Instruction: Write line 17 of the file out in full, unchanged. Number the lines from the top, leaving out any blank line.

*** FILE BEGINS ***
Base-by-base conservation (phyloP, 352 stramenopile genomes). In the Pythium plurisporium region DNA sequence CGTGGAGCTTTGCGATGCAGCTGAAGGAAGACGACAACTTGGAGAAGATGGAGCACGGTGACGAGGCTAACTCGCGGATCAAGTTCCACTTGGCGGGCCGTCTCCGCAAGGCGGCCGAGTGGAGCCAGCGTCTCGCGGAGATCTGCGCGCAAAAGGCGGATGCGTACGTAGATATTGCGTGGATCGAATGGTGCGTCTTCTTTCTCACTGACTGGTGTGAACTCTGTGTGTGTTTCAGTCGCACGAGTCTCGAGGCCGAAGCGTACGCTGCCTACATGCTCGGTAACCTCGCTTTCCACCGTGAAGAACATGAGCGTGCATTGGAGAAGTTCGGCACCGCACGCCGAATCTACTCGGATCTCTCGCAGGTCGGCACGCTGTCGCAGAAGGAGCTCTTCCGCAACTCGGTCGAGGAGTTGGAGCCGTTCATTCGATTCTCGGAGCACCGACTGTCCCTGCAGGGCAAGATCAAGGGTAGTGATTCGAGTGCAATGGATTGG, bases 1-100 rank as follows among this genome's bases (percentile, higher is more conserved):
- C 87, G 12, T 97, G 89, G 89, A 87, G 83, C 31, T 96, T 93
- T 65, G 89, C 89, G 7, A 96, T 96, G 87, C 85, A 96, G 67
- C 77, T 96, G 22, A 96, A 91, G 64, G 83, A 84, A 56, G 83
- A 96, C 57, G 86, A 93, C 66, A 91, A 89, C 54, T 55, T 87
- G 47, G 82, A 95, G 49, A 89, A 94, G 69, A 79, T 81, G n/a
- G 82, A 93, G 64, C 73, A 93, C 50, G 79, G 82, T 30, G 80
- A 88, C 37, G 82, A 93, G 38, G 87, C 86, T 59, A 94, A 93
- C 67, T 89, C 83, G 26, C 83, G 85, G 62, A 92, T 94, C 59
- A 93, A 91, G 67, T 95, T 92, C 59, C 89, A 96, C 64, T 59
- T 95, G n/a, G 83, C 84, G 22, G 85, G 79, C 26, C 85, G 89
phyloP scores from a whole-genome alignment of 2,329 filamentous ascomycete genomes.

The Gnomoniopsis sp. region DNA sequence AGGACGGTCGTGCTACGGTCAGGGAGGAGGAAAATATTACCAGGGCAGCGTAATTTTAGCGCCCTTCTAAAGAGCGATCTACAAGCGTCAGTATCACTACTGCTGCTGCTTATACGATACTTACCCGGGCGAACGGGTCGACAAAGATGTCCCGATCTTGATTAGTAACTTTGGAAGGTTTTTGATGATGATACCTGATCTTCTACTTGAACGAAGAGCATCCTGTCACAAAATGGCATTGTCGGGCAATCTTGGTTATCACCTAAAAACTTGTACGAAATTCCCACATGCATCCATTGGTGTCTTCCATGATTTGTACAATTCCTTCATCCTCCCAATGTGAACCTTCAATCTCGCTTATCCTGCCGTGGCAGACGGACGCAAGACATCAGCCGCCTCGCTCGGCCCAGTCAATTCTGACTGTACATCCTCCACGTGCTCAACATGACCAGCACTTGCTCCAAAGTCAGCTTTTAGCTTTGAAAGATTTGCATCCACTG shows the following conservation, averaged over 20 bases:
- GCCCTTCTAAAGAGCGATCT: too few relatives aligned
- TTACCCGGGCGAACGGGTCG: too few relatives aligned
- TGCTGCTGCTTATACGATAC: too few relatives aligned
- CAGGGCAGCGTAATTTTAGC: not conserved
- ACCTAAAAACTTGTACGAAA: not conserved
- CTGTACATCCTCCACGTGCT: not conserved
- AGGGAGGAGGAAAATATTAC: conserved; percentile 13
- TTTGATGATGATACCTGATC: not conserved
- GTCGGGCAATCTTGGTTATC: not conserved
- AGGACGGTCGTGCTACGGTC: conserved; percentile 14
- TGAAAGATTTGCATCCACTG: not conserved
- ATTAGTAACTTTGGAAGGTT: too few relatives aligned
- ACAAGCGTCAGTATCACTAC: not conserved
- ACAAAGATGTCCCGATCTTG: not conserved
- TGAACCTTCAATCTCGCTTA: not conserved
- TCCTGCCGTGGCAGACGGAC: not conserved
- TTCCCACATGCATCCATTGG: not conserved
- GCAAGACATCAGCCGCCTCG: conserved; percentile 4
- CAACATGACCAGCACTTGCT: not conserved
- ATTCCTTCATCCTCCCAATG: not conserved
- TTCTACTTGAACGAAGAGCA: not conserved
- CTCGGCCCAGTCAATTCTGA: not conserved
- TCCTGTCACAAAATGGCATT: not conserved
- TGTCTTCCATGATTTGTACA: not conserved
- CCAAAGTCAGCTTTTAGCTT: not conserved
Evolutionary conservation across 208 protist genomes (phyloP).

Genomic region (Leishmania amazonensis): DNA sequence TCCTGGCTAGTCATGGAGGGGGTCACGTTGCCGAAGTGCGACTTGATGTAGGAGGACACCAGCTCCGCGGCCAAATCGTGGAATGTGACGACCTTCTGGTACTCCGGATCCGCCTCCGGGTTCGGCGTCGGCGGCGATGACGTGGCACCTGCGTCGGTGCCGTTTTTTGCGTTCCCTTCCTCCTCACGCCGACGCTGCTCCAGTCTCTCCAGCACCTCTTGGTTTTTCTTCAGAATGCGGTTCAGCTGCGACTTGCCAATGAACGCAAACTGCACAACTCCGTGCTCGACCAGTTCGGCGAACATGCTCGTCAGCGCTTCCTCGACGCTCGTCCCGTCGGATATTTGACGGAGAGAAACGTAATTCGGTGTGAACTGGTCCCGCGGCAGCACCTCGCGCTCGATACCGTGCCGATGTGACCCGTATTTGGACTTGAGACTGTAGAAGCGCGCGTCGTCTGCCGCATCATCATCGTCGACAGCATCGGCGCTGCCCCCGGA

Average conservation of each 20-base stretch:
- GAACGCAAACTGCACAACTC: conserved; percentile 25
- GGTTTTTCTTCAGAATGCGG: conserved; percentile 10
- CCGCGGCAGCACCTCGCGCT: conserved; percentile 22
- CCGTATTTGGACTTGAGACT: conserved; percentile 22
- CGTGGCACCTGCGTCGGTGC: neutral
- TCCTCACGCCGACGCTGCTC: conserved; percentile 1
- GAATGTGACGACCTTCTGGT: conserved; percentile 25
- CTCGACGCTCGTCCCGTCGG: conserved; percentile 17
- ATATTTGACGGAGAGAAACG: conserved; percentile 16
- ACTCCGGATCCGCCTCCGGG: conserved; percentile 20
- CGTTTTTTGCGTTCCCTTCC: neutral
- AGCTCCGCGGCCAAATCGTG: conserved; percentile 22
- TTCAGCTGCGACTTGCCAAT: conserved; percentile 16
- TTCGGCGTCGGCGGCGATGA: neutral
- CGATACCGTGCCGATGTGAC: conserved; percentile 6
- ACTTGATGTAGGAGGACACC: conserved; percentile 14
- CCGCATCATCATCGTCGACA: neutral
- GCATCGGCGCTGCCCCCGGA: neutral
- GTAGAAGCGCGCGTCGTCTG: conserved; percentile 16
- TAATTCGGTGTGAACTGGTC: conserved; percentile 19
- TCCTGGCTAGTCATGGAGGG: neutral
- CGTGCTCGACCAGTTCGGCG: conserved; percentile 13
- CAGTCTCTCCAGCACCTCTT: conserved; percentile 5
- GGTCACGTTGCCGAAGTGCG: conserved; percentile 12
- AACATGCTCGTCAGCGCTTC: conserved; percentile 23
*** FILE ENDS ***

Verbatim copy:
- CAGGGCAGCGTAATTTTAGC: not conserved